548 N.E.2d 416, 191 Ill. App. 3d 924, 139 Ill. Dec. 31 1989.IL.1827
Appeal from the Circuit Court of Cook County; the Hon. Thomas J. O'Brien, Judge, presiding.
JUSTICE LORENZ delivered the opinion of the court. PINCHAM and COCCIA, JJ., concur.
DECISION OF THE COURT DELIVERED BY THE HONORABLE JUDGE LORENZ
Plaintiff, Illinois Wine & Spirits Co., appeals from an order granting judgment in favor of defendants, the County of Cook, Bureau of Administration, and William M. Doyle, assessing a tax liability against plaintiff. Plaintiff raises constitutional issues concerning the Cook County Retail Sale of Alcoholic Beverages Tax §§ 13 -- 95 to 13 -- 105 (1975). We address the issues of whether the tax ordinance as applied to plaintiff, an out-of-county wholesaler, is an occupation tax, violates equal protection, and is an extraterritorial application of the tax. For the following reasons, we affirm.
Plaintiff filed a three-count complaint, as amended, for declaratory and injunctive relief against defendants alleging the following facts. Plaintiff was a wholesale dealer of alcoholic beverages located in Will County, Illinois, and received written notice from defendants of a tax liability under the ordinance. The tax liability including interest was $103,381.55 for the period from January 1, 1976, through December 31, 1978. Plaintiff filed a written protest of the tax. Plaintiff alleged that the tax was unconstitutional because it was an occupation tax, it violated equal protection, and it was an extraterritorial application of Cook County's taxing power.
Defendants answered the complaint denying the material allegations and filed a counterclaim for the tax liability. Defendants alleged that plaintiff sold alcoholic beverages at wholesale to 15 different retail dealers in Cook County from 1976 to 1978. The tax due on plaintiff's sales of alcoholic beverages to retailers doing business in the county was $47,468.16 and the interest on that amount was $55,913.39. Plaintiff refused to pay. In their counterclaim, defendants sought judgment against plaintiff for the tax due plus interest., Plaintiff answered the counterclaim denying the material allegations.
Plaintiff moved for summary judgment, arguing that the tax was an unconstitutional occupation tax, violated equal protection, and was an extraterritorial application of the county's taxing power. Defendant filed a cross-motion for summary judgment on the same issues.
The trial court denied plaintiff's motion for summary judgment and granted defendants' motion for summary judgment. The case was continued to determine the amount of plaintiff's tax liability. Following a trial, the court entered judgment in defendants' favor in the amount of $154,729.12 for tax and interest. Plaintiff's motion for reconsideration was denied and it now appeals.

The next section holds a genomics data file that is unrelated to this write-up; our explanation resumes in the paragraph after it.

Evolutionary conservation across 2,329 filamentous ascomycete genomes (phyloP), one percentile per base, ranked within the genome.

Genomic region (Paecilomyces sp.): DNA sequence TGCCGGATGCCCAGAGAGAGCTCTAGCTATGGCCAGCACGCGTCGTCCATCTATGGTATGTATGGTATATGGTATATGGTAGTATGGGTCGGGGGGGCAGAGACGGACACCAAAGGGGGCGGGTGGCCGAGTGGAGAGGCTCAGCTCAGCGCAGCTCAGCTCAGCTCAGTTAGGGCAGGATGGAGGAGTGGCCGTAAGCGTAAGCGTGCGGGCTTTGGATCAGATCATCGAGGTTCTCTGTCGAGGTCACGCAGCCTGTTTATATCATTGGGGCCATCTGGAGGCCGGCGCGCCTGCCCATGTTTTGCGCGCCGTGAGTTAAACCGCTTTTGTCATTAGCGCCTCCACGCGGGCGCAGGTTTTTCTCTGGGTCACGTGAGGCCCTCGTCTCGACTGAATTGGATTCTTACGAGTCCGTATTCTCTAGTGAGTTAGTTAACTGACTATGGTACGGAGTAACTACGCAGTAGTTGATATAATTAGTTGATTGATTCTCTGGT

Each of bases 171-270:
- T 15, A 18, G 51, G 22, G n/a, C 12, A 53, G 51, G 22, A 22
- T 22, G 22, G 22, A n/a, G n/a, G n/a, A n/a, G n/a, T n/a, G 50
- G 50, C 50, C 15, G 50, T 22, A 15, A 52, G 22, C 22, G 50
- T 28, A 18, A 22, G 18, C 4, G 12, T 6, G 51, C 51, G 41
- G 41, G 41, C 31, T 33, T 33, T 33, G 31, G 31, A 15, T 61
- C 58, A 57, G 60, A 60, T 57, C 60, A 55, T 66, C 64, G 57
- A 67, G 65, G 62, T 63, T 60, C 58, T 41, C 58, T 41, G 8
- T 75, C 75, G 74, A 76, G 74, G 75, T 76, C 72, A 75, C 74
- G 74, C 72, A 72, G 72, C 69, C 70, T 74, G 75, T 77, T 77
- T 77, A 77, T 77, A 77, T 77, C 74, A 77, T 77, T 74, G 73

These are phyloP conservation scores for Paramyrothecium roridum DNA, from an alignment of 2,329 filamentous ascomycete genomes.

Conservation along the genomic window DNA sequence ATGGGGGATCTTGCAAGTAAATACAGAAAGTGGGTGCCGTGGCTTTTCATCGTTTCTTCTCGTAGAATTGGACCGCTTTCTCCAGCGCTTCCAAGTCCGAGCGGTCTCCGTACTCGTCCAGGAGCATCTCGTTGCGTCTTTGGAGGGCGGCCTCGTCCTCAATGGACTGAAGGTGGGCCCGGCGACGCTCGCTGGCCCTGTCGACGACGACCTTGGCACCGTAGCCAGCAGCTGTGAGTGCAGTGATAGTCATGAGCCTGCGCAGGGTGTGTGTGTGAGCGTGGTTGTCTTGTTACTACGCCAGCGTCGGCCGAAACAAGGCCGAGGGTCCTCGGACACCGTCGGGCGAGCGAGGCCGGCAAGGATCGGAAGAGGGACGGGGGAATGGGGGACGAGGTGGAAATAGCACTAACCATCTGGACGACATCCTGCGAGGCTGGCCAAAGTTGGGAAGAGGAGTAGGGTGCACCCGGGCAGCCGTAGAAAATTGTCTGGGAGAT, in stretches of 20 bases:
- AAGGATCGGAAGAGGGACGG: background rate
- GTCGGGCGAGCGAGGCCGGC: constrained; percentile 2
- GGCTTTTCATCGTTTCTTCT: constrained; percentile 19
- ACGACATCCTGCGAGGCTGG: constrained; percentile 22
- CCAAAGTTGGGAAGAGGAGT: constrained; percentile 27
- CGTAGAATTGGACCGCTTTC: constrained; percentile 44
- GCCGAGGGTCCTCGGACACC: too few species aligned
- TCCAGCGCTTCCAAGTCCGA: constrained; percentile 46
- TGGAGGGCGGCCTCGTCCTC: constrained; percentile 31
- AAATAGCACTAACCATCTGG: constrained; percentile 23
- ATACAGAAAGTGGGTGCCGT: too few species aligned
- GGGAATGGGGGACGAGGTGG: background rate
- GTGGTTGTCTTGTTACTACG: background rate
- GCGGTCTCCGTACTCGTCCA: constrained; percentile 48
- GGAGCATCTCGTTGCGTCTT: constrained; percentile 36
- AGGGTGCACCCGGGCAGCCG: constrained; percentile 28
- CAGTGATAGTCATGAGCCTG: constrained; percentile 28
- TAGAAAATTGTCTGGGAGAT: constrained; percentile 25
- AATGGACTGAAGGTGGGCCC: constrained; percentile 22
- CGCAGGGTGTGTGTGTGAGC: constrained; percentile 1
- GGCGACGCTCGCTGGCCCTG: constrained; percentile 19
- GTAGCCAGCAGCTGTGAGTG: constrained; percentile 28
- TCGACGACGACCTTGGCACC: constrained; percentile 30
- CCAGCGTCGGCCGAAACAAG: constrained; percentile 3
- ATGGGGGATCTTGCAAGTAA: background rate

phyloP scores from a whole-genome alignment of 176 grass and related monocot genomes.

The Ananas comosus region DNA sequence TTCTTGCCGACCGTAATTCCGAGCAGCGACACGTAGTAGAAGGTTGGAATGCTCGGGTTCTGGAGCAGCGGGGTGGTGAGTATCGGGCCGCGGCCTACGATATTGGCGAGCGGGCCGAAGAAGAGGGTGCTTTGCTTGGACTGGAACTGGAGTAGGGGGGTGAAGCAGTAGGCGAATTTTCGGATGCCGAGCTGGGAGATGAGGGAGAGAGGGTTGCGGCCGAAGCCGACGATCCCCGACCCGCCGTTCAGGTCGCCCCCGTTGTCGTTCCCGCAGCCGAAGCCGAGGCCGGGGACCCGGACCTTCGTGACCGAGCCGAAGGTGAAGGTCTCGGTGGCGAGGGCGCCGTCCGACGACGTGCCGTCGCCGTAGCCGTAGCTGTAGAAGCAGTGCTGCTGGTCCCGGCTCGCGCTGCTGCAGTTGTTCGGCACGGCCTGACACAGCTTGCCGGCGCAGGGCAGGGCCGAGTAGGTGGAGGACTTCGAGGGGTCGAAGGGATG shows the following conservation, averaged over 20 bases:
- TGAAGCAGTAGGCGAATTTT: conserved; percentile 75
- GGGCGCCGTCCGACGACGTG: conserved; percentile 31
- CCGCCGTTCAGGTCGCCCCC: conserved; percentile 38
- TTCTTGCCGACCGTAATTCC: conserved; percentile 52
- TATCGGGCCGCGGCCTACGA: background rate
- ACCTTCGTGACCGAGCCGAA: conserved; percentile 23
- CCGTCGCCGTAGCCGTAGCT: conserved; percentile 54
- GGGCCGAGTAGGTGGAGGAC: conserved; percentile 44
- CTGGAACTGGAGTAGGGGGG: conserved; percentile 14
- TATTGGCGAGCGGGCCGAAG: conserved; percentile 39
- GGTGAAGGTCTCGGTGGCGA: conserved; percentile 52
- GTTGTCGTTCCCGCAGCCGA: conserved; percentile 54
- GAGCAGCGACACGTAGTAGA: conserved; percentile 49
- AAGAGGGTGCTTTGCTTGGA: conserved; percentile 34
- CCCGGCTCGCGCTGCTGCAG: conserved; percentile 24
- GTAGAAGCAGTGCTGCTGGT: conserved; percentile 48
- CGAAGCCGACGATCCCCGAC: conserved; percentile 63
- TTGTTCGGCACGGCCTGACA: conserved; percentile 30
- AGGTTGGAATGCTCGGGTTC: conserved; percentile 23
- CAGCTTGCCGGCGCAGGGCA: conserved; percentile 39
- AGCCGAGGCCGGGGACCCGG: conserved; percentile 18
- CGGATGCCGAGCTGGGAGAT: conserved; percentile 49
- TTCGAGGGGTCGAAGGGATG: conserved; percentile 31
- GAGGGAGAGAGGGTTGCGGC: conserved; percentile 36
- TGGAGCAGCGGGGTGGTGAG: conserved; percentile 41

The Illinois Constitution of 1970 established home rule units of local government, and their powers are explained in this manner: "Except as limited by this Section, a home rule unit may exercise any power and perform any function pertaining to its government and affairs including, but not limited to, the power to regulate for the protection of the public health, safety, morals and welfare; to license; to tax; and to incur debt." Ill. Const. 1970, art. VII, § 6(a).
Cook County passed the ordinance in question pursuant to its home rule powers. The ordinance imposed a tax on the retail sale of alcoholic beverages occurring in the county. Alcoholic beverages were taxed by the gallon at various rates depending on the type of alcoholic beverage. The ordinance recited, "The ultimate incidence of and liability for payment of the tax herein levied to be borne by the consumer of said alcoholic beverages." (Cook County Retail Sale of Alcoholic Beverages Tax § 13 -- 95 (1975).) Each wholesale dealer of alcoholic beverages was required to collect the tax when it sold alcoholic beverages to a retail dealer doing business in Cook County. The retail dealer was required to collect the tax from the consumers of alcoholic beverages. A wholesale dealer was defined as "[a]ny person who engages in the business of selling or supplying alcoholic beverages to any person for resale in the County of Cook." (Cook County Retail Sale of Alcoholic Beverages Tax § 13 -- 103(d).) Wholesale dealers were required to register with the county, file monthly reports of sales of alcoholic beverages, and remit the tax applicable to the sales. Violations of the ordinance could incur a fine between $100 and $1,000, and/or imprisonment up to six months. In addition, the county could institute civil proceedings to recover the tax due plus interest, penalty, and costs. Cook County Retail Sale of Alcoholic Beverages Tax §§ 13 -- 95 to 13 -- 105 (1975).
An ordinance carries a presumption of constitutionality, and the burden of overcoming that presumption rests on the party challenging the ordinance. Mulligan v. Dunne (1975), 61 Ill. 2d 544, 338 N.E.2d 6. I
Initially, plaintiff argues that the county ordinance imposes an occupation tax in violation of article VII, section 6(e), of the Illinois ...